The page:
States Consider Cutting Taxes Again
January 6, 1999
With budgets firmly in the black and coffers overflowing, at least 32 states are contemplating tax reductions this year, according to a survey by the National Conference of State Legislatures. Among the proposals before lawmakers are cuts in income, business, sales, property and car taxes. Targeted cuts could benefit seniors, married couples, college students and the working poor in some states.
- Last year, 35 states reduced taxes by a record $6.8 billion.
- Even with the cuts, the states ended 1998 with $35.4 billion in reserves -- a level not achieved since 1980.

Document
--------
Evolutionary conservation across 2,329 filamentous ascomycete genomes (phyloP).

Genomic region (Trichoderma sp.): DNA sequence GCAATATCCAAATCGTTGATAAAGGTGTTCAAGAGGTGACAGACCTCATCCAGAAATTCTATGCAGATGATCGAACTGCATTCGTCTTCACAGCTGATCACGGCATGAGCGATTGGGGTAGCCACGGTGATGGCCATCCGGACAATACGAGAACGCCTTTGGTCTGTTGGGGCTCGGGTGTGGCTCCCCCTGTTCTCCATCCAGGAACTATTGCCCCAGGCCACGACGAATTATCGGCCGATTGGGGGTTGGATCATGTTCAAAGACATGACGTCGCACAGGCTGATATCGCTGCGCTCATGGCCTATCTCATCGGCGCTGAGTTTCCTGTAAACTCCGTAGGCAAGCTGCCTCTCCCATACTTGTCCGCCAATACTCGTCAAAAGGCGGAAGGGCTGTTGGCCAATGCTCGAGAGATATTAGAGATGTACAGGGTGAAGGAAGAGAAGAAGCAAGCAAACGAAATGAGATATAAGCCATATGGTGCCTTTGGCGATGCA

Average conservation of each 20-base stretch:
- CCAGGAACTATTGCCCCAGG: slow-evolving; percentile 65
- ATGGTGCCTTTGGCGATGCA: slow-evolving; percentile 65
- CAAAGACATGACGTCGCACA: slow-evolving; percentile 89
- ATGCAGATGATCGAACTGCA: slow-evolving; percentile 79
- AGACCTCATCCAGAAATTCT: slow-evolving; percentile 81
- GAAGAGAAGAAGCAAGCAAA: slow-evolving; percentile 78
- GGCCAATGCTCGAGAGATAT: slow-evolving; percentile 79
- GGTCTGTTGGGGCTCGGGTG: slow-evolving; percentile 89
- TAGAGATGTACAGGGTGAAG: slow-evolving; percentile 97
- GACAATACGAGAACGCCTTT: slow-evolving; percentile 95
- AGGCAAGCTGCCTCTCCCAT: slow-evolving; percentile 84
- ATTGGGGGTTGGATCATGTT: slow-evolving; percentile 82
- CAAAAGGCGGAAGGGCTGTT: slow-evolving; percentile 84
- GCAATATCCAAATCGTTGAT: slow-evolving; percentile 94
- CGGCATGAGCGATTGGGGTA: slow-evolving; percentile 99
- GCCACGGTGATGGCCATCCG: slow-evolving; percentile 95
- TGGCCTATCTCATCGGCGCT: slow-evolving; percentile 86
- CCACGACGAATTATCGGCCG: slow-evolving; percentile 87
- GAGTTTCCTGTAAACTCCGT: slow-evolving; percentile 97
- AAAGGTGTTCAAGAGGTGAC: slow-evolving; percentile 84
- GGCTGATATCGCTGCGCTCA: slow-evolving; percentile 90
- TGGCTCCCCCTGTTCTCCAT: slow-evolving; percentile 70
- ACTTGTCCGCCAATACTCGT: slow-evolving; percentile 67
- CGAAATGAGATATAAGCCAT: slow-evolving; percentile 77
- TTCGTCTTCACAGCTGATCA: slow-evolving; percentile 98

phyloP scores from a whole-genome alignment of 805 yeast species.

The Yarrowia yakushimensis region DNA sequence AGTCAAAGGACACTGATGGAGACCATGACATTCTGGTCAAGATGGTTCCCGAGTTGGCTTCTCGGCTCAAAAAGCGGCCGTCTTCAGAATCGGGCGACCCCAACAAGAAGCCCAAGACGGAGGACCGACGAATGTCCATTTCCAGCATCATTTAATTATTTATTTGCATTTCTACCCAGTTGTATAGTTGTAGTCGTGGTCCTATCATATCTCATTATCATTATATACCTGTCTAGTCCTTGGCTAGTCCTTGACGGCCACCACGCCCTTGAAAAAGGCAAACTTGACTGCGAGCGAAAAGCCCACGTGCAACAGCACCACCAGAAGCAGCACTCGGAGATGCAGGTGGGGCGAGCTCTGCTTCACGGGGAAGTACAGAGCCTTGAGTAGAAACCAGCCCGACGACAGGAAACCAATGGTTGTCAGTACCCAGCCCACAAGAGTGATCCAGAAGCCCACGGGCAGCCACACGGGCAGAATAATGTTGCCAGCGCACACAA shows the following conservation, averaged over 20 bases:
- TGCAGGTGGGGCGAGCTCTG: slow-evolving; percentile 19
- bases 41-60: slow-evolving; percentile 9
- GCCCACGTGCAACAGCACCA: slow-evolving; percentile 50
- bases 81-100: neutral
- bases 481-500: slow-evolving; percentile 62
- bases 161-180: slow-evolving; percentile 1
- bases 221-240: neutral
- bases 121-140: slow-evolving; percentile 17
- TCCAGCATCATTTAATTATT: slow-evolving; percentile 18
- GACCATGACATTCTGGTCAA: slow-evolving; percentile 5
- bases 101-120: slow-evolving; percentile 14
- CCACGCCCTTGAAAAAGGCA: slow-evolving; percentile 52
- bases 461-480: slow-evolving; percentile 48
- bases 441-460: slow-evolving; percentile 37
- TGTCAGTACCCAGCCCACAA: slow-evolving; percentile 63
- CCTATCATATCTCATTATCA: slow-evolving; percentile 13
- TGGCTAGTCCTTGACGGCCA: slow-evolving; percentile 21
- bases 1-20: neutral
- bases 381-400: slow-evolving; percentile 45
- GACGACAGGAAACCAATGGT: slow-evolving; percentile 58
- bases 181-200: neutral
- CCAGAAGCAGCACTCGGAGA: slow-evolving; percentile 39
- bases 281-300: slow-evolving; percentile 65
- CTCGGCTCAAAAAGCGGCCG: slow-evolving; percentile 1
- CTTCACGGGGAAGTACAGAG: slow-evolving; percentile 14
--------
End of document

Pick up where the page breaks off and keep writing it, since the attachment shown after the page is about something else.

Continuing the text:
- Reductions in spending on welfare and Medicaid savings, as well as the prospect of $206 billion in funds from the tobacco settlement beginning in 2000, are propelling the tax-cut trend.
- Since 1995, at least 25 states have cut taxes each year -- for a total savings to taxpayers of nearly $17 billion.
However, some of the largest states -- including California and New York -- plan no new cuts this year.
Source: Richard Wolf, "32 States Look Into Reducing Taxes," USA Today, January 6, 1999.
Browse more articles on Tax and Spending Issues